By Mike Kinosian
COOKEVILLE, Ten. — Positive outcomes haven’t exactly been the norm for several radio talk show hosts who’ve been hospitalized in the COVID-era.
Spoiler Alert: Don’t read any further unless you want to see how a popular Cookeville, Tennessee personality fashioned a warm & fuzzy post-hospital story and is now enjoying a new lease on life.
On its own, this is the type of feel-good scenario all of us can applaud; the element further enhancing it regards the part the medium itself played.
Those adhering to the English proverb, “Good things come to those who wait,” will undoubtedly nod in approval for what appears below.
Disastrous mix: stress, soda, sweets
Nearly eight years ago (May 2014), Dr. Barbara Fleming, a frequent on-air guest on WHUB’s “Good Morning Cookeville with Brent Carl Fleshman,” noticed something that caused her to be extremely concerned.
Acting quickly and decisively, she helped get the program director/6:00 am – 8:00 am host/promotion director/assistant news director of Zimmer Broadcasting-owned “News Talk 107.7 and 1400 The Hub” into the kidney transplant program at Nashville’s Vanderbilt University. “She’s been a good friend ever since,” remarks Fleshman, who began his radio career at the age of 30 in Kansas City doing news on – of all days – September 11, 2001.
Given that intensive tests failed to provide conclusive results, frustration understandably set in for the 2019 and 2020 NAB Crystal Award finalist. “They finally ended up saying that what I had was scarring, but they didn’t know where or when it came up,” asserts Fleshman, who previously lived in Southern California; Atlanta; Las Vegas; and New Jersey. In addition, he was a marketing coordinator in Wichita for Intrust Bank Arena. “I was very diabatic then and under a lot of pressure. I drank a lot of soda and ate [many] sweets.”
Located just outside of Vanderbilt is REACH Kidney Care of Nashville, where medical officials educated Fleshman about his condition. “I found out that being under that amount of stress [in Wichita and having those bad diet habits] caused my kidney disease. A biopsy of my liver was taken. They thought I might need a kidney/liver transplant, but my liver was okay. I went through shots in the spine and every other test you can imagine.”
Getting on Vanderbilt’s kidney transplant program requires a nine-month waiting period and when Fleshman attended his first meeting, he recalls the experience as being highly depressing. “I had a lot to learn and can remember the [dejected] looks on the faces of those I met that day. Everyone there was with loved ones; Dr. Fleming was the person who went with me.”
Bob is a miracle match
Following an arduous, nerve-racking process and having been put through a battery of tests the past eight years, Fleshman was finally able to realize the positive wonder of a kidney transplant, with the momentous event occurring last month (3/1/2022).
That’s when, at approximately 2:00 in the afternoon, he was wheeled into a Vanderbilt operating room to receive a kidney flown in from Milwaukee. “I don’t know anything about [the donor other than he was] a 40-year-old man who had passed away,” Fleshman states. “I was told it was a ‘one-in-a-million’ match. That kidney would have found me anywhere in the country because I was taking a blood test every month [in order that my antibody information] was up-to-date. They found that kidney and said it was perfect for me.”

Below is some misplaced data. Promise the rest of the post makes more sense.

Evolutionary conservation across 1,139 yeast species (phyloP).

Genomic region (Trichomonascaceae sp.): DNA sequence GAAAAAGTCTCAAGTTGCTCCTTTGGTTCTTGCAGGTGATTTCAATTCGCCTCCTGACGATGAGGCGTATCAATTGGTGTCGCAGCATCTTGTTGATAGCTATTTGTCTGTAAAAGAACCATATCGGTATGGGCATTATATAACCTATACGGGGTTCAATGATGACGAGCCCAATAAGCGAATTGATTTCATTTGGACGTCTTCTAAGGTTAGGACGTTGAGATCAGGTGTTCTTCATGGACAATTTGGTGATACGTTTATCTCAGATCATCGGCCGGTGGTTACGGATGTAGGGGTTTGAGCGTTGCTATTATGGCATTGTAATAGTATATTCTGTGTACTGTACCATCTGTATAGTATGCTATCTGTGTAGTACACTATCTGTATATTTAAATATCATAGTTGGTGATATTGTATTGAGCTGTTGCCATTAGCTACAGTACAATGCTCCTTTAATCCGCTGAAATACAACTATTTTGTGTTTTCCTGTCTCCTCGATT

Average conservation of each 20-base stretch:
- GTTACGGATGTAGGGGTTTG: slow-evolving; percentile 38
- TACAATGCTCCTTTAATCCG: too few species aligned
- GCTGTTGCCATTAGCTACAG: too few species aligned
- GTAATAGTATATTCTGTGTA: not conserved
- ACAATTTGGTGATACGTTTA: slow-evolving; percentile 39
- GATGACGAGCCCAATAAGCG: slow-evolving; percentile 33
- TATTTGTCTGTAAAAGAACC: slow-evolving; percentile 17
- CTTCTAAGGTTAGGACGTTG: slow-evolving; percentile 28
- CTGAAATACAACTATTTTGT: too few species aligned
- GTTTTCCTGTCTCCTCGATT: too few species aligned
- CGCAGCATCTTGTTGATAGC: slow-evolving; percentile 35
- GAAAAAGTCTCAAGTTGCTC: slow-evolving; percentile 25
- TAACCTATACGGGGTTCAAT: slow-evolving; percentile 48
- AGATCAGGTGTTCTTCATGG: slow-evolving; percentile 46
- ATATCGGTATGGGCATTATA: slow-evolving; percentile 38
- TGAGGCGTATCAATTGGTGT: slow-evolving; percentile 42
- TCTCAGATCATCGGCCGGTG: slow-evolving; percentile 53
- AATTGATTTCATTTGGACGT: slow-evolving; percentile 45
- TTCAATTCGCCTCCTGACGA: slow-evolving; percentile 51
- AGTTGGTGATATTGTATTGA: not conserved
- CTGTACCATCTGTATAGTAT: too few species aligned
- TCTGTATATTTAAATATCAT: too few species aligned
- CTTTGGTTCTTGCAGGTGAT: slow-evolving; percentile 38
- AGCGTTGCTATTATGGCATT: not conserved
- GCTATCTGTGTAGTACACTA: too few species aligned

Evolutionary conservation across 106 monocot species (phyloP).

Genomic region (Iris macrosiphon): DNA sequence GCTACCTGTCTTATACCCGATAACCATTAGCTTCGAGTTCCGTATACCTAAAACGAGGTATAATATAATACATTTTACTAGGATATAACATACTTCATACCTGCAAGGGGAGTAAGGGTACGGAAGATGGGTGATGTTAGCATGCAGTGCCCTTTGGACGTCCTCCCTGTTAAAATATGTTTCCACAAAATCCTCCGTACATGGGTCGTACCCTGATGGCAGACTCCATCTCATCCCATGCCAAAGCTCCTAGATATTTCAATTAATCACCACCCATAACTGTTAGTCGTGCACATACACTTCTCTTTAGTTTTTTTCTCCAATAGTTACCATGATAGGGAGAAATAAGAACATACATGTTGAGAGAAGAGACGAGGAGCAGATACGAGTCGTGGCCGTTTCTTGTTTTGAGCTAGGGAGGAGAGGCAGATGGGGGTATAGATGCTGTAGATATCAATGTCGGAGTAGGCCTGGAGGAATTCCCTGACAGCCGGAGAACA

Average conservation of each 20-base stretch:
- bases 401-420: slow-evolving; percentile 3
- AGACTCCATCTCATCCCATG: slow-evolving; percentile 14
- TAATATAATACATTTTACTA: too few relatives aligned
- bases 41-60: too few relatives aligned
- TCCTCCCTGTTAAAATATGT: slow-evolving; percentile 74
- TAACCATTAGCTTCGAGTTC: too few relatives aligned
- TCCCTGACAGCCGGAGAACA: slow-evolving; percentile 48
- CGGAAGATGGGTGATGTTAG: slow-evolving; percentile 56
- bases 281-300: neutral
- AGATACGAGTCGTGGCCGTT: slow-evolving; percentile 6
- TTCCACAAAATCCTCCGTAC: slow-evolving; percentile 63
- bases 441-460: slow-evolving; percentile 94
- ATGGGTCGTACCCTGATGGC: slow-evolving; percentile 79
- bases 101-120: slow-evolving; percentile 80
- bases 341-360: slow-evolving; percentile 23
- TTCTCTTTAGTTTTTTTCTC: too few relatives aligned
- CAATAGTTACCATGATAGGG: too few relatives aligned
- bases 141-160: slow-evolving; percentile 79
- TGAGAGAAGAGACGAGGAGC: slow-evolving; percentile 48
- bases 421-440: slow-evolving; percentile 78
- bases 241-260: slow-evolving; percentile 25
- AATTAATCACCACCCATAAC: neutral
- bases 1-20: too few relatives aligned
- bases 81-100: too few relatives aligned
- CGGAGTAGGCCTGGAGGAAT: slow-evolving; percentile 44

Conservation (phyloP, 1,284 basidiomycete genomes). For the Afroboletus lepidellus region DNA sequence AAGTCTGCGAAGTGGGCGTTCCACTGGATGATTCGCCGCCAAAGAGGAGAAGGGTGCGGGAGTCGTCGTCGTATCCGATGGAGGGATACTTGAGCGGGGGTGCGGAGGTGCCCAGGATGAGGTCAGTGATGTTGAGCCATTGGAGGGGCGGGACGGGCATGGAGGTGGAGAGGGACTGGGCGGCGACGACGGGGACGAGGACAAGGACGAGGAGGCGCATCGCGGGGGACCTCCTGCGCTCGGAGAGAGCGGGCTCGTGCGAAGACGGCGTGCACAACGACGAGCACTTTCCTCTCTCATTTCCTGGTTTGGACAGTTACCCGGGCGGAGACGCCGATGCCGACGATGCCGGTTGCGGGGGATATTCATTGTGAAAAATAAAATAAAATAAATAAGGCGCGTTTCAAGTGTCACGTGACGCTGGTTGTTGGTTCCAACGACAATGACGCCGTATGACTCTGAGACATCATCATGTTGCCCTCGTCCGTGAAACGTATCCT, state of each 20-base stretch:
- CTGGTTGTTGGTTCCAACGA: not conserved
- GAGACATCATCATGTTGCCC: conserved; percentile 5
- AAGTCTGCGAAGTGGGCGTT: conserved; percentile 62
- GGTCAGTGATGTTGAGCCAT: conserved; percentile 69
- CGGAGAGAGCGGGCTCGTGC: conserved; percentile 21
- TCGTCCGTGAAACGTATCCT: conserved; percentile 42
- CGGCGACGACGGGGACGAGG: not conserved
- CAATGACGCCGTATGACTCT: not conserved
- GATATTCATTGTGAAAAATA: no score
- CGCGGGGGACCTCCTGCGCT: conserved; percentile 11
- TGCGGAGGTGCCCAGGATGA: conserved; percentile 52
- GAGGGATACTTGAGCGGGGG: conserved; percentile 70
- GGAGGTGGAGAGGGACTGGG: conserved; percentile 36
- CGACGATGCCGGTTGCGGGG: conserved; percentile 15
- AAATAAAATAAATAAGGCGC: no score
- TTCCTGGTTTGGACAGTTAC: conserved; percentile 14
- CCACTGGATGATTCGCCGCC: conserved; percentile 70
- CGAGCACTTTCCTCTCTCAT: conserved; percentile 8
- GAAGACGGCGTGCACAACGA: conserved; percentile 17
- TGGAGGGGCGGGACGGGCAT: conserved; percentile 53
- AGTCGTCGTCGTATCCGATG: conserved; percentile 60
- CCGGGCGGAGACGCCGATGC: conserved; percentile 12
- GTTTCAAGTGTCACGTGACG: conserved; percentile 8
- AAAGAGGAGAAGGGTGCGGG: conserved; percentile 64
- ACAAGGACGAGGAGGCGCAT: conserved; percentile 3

Immediately before Fleshman was put under anesthesia, he saw the bean-shaped organ being pulled from a package. “It’s an image I’ll never forget,” he emphasizes. “The kidney looked like a big chicken breast. The surgery took [nearly five hours] and the recovery was a little longer than I thought. I didn’t sleep that night – they checked on me every hour for 24 straight hours. Doctors and nurses were impressed that I was able to get up and walk the first day that I got the kidney. They didn’t remove [either of my existing kidneys], so I now have three –– and I named my new one ‘Bob.’”
Hospitalized for five days after the transplant, the 2016 NAB Marconi Award “Small Market Personality of the Year” winner/2019 finalist for that award now feels better than he has in years and has seen his extremely high blood pressure decrease considerably. “The new kidney flushed my system: I lost 35 pounds of water weight,” Fleshman declares. “The kidney was such a perfect match that [I was able] to produce urine immediately. My ankles had been very swollen, but now I can actually feel them – it’s a night-and-day difference. I can’t put any needles of any sort though in my left arm. I was told that there might come a time when I’d have to decide if I should go on dialysis, but I haven’t needed it.”
To facilitate blood flowing through Fleshman’s new kidney, the former vice president of the Tennessee Radio Hall of Fame has done a considerable amount of walking and taken many laps around his house. “I can’t be around anyone who is sick. It’s important that I take my pills and balance my blood sugar. I’m following all the rules they’re telling me because I don’t want to catch anything.”
It’s imperative that Fleshman maintains a sensible diet that includes avoiding certain foods. “Gone are the days of medium-rare steak; shrimp; and buffets,” laments the recently-elected Tennessee Association of Broadcasters board member. “I can’t have grapefruit or pomegranates because they aren’t compatible with the drugs I’m taking.”